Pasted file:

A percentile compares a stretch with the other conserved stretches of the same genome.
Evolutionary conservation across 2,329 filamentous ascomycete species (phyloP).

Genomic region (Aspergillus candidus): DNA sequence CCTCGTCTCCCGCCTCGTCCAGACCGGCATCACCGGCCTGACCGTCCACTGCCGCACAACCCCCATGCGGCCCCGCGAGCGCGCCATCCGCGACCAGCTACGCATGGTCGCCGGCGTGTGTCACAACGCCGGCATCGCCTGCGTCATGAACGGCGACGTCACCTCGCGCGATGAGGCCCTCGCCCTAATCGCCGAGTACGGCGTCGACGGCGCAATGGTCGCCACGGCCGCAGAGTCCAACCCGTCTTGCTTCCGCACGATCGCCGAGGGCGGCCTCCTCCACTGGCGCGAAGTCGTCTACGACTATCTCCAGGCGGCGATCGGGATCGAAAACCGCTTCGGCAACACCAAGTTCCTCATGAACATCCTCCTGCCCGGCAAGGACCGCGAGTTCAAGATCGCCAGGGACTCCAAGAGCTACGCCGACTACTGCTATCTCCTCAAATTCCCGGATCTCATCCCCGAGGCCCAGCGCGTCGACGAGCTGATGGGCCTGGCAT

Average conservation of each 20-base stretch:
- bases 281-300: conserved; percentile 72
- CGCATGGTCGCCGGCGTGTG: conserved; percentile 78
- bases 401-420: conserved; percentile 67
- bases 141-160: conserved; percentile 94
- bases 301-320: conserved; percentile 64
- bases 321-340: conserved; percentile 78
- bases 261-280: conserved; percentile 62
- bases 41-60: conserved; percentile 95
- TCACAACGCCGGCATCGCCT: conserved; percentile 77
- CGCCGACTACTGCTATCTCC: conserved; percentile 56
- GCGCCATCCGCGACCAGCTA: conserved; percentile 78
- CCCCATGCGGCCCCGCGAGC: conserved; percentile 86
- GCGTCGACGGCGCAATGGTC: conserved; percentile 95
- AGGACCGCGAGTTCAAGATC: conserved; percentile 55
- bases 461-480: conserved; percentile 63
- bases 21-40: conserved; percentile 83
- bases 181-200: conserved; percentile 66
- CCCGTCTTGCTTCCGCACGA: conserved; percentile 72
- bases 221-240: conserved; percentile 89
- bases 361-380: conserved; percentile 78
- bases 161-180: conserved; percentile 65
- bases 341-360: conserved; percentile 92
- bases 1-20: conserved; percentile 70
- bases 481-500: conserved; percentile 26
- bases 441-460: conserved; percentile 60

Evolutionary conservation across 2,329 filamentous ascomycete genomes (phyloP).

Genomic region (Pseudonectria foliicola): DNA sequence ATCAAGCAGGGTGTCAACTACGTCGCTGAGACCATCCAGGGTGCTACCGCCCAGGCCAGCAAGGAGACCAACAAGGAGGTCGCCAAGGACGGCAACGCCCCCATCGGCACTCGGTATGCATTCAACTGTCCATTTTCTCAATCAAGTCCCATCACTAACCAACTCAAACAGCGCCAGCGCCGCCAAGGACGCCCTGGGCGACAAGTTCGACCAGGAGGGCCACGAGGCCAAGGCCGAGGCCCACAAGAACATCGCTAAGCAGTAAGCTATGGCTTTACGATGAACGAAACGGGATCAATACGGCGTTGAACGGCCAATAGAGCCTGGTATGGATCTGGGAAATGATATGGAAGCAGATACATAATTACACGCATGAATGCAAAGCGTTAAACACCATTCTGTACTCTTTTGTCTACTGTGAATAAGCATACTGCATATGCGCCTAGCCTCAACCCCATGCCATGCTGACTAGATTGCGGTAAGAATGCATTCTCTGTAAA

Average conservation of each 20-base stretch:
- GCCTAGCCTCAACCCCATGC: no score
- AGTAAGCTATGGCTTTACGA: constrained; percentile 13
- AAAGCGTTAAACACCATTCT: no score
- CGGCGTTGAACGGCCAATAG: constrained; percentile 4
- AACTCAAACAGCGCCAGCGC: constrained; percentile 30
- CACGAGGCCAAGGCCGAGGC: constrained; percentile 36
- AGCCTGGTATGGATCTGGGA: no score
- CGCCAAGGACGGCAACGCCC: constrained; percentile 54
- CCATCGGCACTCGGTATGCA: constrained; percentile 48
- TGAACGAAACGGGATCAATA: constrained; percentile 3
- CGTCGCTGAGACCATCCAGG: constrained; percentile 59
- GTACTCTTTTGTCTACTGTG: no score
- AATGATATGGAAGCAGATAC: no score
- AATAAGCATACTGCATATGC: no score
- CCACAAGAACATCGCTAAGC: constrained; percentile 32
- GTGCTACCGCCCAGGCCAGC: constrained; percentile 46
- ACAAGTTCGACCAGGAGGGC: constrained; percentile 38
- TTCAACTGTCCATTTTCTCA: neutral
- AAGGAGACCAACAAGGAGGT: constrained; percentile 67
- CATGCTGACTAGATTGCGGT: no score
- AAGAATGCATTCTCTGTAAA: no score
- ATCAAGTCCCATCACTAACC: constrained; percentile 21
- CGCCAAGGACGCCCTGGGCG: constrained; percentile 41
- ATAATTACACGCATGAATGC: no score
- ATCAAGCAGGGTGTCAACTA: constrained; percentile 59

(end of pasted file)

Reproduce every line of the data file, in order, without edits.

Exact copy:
A percentile compares a stretch with the other conserved stretches of the same genome.
Evolutionary conservation across 2,329 filamentous ascomycete species (phyloP).

Genomic region (Aspergillus candidus): DNA sequence CCTCGTCTCCCGCCTCGTCCAGACCGGCATCACCGGCCTGACCGTCCACTGCCGCACAACCCCCATGCGGCCCCGCGAGCGCGCCATCCGCGACCAGCTACGCATGGTCGCCGGCGTGTGTCACAACGCCGGCATCGCCTGCGTCATGAACGGCGACGTCACCTCGCGCGATGAGGCCCTCGCCCTAATCGCCGAGTACGGCGTCGACGGCGCAATGGTCGCCACGGCCGCAGAGTCCAACCCGTCTTGCTTCCGCACGATCGCCGAGGGCGGCCTCCTCCACTGGCGCGAAGTCGTCTACGACTATCTCCAGGCGGCGATCGGGATCGAAAACCGCTTCGGCAACACCAAGTTCCTCATGAACATCCTCCTGCCCGGCAAGGACCGCGAGTTCAAGATCGCCAGGGACTCCAAGAGCTACGCCGACTACTGCTATCTCCTCAAATTCCCGGATCTCATCCCCGAGGCCCAGCGCGTCGACGAGCTGATGGGCCTGGCAT

Average conservation of each 20-base stretch:
- bases 281-300: conserved; percentile 72
- CGCATGGTCGCCGGCGTGTG: conserved; percentile 78
- bases 401-420: conserved; percentile 67
- bases 141-160: conserved; percentile 94
- bases 301-320: conserved; percentile 64
- bases 321-340: conserved; percentile 78
- bases 261-280: conserved; percentile 62
- bases 41-60: conserved; percentile 95
- TCACAACGCCGGCATCGCCT: conserved; percentile 77
- CGCCGACTACTGCTATCTCC: conserved; percentile 56
- GCGCCATCCGCGACCAGCTA: conserved; percentile 78
- CCCCATGCGGCCCCGCGAGC: conserved; percentile 86
- GCGTCGACGGCGCAATGGTC: conserved; percentile 95
- AGGACCGCGAGTTCAAGATC: conserved; percentile 55
- bases 461-480: conserved; percentile 63
- bases 21-40: conserved; percentile 83
- bases 181-200: conserved; percentile 66
- CCCGTCTTGCTTCCGCACGA: conserved; percentile 72
- bases 221-240: conserved; percentile 89
- bases 361-380: conserved; percentile 78
- bases 161-180: conserved; percentile 65
- bases 341-360: conserved; percentile 92
- bases 1-20: conserved; percentile 70
- bases 481-500: conserved; percentile 26
- bases 441-460: conserved; percentile 60

Evolutionary conservation across 2,329 filamentous ascomycete genomes (phyloP).

Genomic region (Pseudonectria foliicola): DNA sequence ATCAAGCAGGGTGTCAACTACGTCGCTGAGACCATCCAGGGTGCTACCGCCCAGGCCAGCAAGGAGACCAACAAGGAGGTCGCCAAGGACGGCAACGCCCCCATCGGCACTCGGTATGCATTCAACTGTCCATTTTCTCAATCAAGTCCCATCACTAACCAACTCAAACAGCGCCAGCGCCGCCAAGGACGCCCTGGGCGACAAGTTCGACCAGGAGGGCCACGAGGCCAAGGCCGAGGCCCACAAGAACATCGCTAAGCAGTAAGCTATGGCTTTACGATGAACGAAACGGGATCAATACGGCGTTGAACGGCCAATAGAGCCTGGTATGGATCTGGGAAATGATATGGAAGCAGATACATAATTACACGCATGAATGCAAAGCGTTAAACACCATTCTGTACTCTTTTGTCTACTGTGAATAAGCATACTGCATATGCGCCTAGCCTCAACCCCATGCCATGCTGACTAGATTGCGGTAAGAATGCATTCTCTGTAAA

Average conservation of each 20-base stretch:
- GCCTAGCCTCAACCCCATGC: no score
- AGTAAGCTATGGCTTTACGA: constrained; percentile 13
- AAAGCGTTAAACACCATTCT: no score
- CGGCGTTGAACGGCCAATAG: constrained; percentile 4
- AACTCAAACAGCGCCAGCGC: constrained; percentile 30
- CACGAGGCCAAGGCCGAGGC: constrained; percentile 36
- AGCCTGGTATGGATCTGGGA: no score
- CGCCAAGGACGGCAACGCCC: constrained; percentile 54
- CCATCGGCACTCGGTATGCA: constrained; percentile 48
- TGAACGAAACGGGATCAATA: constrained; percentile 3
- CGTCGCTGAGACCATCCAGG: constrained; percentile 59
- GTACTCTTTTGTCTACTGTG: no score
- AATGATATGGAAGCAGATAC: no score
- AATAAGCATACTGCATATGC: no score
- CCACAAGAACATCGCTAAGC: constrained; percentile 32
- GTGCTACCGCCCAGGCCAGC: constrained; percentile 46
- ACAAGTTCGACCAGGAGGGC: constrained; percentile 38
- TTCAACTGTCCATTTTCTCA: neutral
- AAGGAGACCAACAAGGAGGT: constrained; percentile 67
- CATGCTGACTAGATTGCGGT: no score
- AAGAATGCATTCTCTGTAAA: no score
- ATCAAGTCCCATCACTAACC: constrained; percentile 21
- CGCCAAGGACGCCCTGGGCG: constrained; percentile 41
- ATAATTACACGCATGAATGC: no score
- ATCAAGCAGGGTGTCAACTA: constrained; percentile 59